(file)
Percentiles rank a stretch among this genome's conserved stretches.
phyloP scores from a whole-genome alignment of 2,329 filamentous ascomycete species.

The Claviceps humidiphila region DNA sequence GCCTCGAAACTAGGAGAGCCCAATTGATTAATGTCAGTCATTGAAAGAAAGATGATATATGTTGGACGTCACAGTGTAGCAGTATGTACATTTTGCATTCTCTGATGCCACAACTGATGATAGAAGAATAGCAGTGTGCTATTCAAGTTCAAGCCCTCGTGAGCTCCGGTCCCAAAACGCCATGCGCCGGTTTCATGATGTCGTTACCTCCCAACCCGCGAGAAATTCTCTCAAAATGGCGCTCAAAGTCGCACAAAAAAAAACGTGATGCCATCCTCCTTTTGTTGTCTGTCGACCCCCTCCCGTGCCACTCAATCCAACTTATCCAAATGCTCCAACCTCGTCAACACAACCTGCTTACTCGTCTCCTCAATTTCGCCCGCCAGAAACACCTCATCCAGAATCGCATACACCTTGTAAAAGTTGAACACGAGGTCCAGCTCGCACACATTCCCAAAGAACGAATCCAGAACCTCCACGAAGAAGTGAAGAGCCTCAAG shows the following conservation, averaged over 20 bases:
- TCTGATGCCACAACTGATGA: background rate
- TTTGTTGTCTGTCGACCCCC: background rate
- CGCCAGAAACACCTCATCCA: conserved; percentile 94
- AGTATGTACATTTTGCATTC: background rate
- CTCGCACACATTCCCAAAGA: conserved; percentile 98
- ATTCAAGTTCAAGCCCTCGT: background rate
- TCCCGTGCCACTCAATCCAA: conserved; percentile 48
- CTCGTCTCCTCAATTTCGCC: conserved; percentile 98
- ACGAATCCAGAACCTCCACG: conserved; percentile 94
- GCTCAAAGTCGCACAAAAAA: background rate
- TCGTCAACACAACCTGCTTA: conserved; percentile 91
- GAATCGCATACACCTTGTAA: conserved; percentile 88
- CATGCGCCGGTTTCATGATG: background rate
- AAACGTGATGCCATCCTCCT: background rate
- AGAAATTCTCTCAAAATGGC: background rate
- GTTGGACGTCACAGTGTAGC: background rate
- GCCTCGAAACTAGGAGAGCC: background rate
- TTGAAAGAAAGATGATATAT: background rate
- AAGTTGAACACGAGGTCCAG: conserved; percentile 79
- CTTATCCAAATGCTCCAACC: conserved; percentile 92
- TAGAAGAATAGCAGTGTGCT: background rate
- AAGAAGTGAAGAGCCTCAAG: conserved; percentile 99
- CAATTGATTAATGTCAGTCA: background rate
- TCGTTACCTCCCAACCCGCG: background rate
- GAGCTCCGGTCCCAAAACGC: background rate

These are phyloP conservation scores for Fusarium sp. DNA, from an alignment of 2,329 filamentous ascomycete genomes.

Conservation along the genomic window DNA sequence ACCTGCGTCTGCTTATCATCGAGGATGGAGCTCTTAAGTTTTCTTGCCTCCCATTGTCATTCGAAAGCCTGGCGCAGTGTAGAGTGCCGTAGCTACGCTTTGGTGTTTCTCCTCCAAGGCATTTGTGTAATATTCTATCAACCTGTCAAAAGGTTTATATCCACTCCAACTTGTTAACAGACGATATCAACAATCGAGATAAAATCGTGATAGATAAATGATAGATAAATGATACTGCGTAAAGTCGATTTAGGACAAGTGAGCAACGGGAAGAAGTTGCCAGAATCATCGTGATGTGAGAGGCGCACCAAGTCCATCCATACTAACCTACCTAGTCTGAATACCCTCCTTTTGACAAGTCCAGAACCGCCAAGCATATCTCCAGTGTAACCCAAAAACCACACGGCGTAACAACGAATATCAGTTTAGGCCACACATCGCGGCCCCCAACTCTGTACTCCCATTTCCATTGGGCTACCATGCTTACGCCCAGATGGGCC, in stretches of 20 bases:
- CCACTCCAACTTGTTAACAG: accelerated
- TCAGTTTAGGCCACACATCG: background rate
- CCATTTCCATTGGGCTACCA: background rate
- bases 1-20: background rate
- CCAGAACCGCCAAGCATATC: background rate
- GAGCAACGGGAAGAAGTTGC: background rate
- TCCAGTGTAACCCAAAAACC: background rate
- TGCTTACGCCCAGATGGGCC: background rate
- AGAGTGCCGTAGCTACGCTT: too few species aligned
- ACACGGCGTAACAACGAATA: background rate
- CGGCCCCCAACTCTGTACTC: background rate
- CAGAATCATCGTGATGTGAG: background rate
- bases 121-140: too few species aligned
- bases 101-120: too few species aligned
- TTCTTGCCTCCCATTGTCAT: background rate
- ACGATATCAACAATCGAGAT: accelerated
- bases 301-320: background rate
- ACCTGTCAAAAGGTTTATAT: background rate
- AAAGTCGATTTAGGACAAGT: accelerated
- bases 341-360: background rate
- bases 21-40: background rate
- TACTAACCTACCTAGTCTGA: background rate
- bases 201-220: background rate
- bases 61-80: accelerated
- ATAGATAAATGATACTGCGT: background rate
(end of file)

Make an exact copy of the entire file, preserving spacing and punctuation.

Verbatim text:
Percentiles rank a stretch among this genome's conserved stretches.
phyloP scores from a whole-genome alignment of 2,329 filamentous ascomycete species.

The Claviceps humidiphila region DNA sequence GCCTCGAAACTAGGAGAGCCCAATTGATTAATGTCAGTCATTGAAAGAAAGATGATATATGTTGGACGTCACAGTGTAGCAGTATGTACATTTTGCATTCTCTGATGCCACAACTGATGATAGAAGAATAGCAGTGTGCTATTCAAGTTCAAGCCCTCGTGAGCTCCGGTCCCAAAACGCCATGCGCCGGTTTCATGATGTCGTTACCTCCCAACCCGCGAGAAATTCTCTCAAAATGGCGCTCAAAGTCGCACAAAAAAAAACGTGATGCCATCCTCCTTTTGTTGTCTGTCGACCCCCTCCCGTGCCACTCAATCCAACTTATCCAAATGCTCCAACCTCGTCAACACAACCTGCTTACTCGTCTCCTCAATTTCGCCCGCCAGAAACACCTCATCCAGAATCGCATACACCTTGTAAAAGTTGAACACGAGGTCCAGCTCGCACACATTCCCAAAGAACGAATCCAGAACCTCCACGAAGAAGTGAAGAGCCTCAAG shows the following conservation, averaged over 20 bases:
- TCTGATGCCACAACTGATGA: background rate
- TTTGTTGTCTGTCGACCCCC: background rate
- CGCCAGAAACACCTCATCCA: conserved; percentile 94
- AGTATGTACATTTTGCATTC: background rate
- CTCGCACACATTCCCAAAGA: conserved; percentile 98
- ATTCAAGTTCAAGCCCTCGT: background rate
- TCCCGTGCCACTCAATCCAA: conserved; percentile 48
- CTCGTCTCCTCAATTTCGCC: conserved; percentile 98
- ACGAATCCAGAACCTCCACG: conserved; percentile 94
- GCTCAAAGTCGCACAAAAAA: background rate
- TCGTCAACACAACCTGCTTA: conserved; percentile 91
- GAATCGCATACACCTTGTAA: conserved; percentile 88
- CATGCGCCGGTTTCATGATG: background rate
- AAACGTGATGCCATCCTCCT: background rate
- AGAAATTCTCTCAAAATGGC: background rate
- GTTGGACGTCACAGTGTAGC: background rate
- GCCTCGAAACTAGGAGAGCC: background rate
- TTGAAAGAAAGATGATATAT: background rate
- AAGTTGAACACGAGGTCCAG: conserved; percentile 79
- CTTATCCAAATGCTCCAACC: conserved; percentile 92
- TAGAAGAATAGCAGTGTGCT: background rate
- AAGAAGTGAAGAGCCTCAAG: conserved; percentile 99
- CAATTGATTAATGTCAGTCA: background rate
- TCGTTACCTCCCAACCCGCG: background rate
- GAGCTCCGGTCCCAAAACGC: background rate

These are phyloP conservation scores for Fusarium sp. DNA, from an alignment of 2,329 filamentous ascomycete genomes.

Conservation along the genomic window DNA sequence ACCTGCGTCTGCTTATCATCGAGGATGGAGCTCTTAAGTTTTCTTGCCTCCCATTGTCATTCGAAAGCCTGGCGCAGTGTAGAGTGCCGTAGCTACGCTTTGGTGTTTCTCCTCCAAGGCATTTGTGTAATATTCTATCAACCTGTCAAAAGGTTTATATCCACTCCAACTTGTTAACAGACGATATCAACAATCGAGATAAAATCGTGATAGATAAATGATAGATAAATGATACTGCGTAAAGTCGATTTAGGACAAGTGAGCAACGGGAAGAAGTTGCCAGAATCATCGTGATGTGAGAGGCGCACCAAGTCCATCCATACTAACCTACCTAGTCTGAATACCCTCCTTTTGACAAGTCCAGAACCGCCAAGCATATCTCCAGTGTAACCCAAAAACCACACGGCGTAACAACGAATATCAGTTTAGGCCACACATCGCGGCCCCCAACTCTGTACTCCCATTTCCATTGGGCTACCATGCTTACGCCCAGATGGGCC, in stretches of 20 bases:
- CCACTCCAACTTGTTAACAG: accelerated
- TCAGTTTAGGCCACACATCG: background rate
- CCATTTCCATTGGGCTACCA: background rate
- bases 1-20: background rate
- CCAGAACCGCCAAGCATATC: background rate
- GAGCAACGGGAAGAAGTTGC: background rate
- TCCAGTGTAACCCAAAAACC: background rate
- TGCTTACGCCCAGATGGGCC: background rate
- AGAGTGCCGTAGCTACGCTT: too few species aligned
- ACACGGCGTAACAACGAATA: background rate
- CGGCCCCCAACTCTGTACTC: background rate
- CAGAATCATCGTGATGTGAG: background rate
- bases 121-140: too few species aligned
- bases 101-120: too few species aligned
- TTCTTGCCTCCCATTGTCAT: background rate
- ACGATATCAACAATCGAGAT: accelerated
- bases 301-320: background rate
- ACCTGTCAAAAGGTTTATAT: background rate
- AAAGTCGATTTAGGACAAGT: accelerated
- bases 341-360: background rate
- bases 21-40: background rate
- TACTAACCTACCTAGTCTGA: background rate
- bases 201-220: background rate
- bases 61-80: accelerated
- ATAGATAAATGATACTGCGT: background rate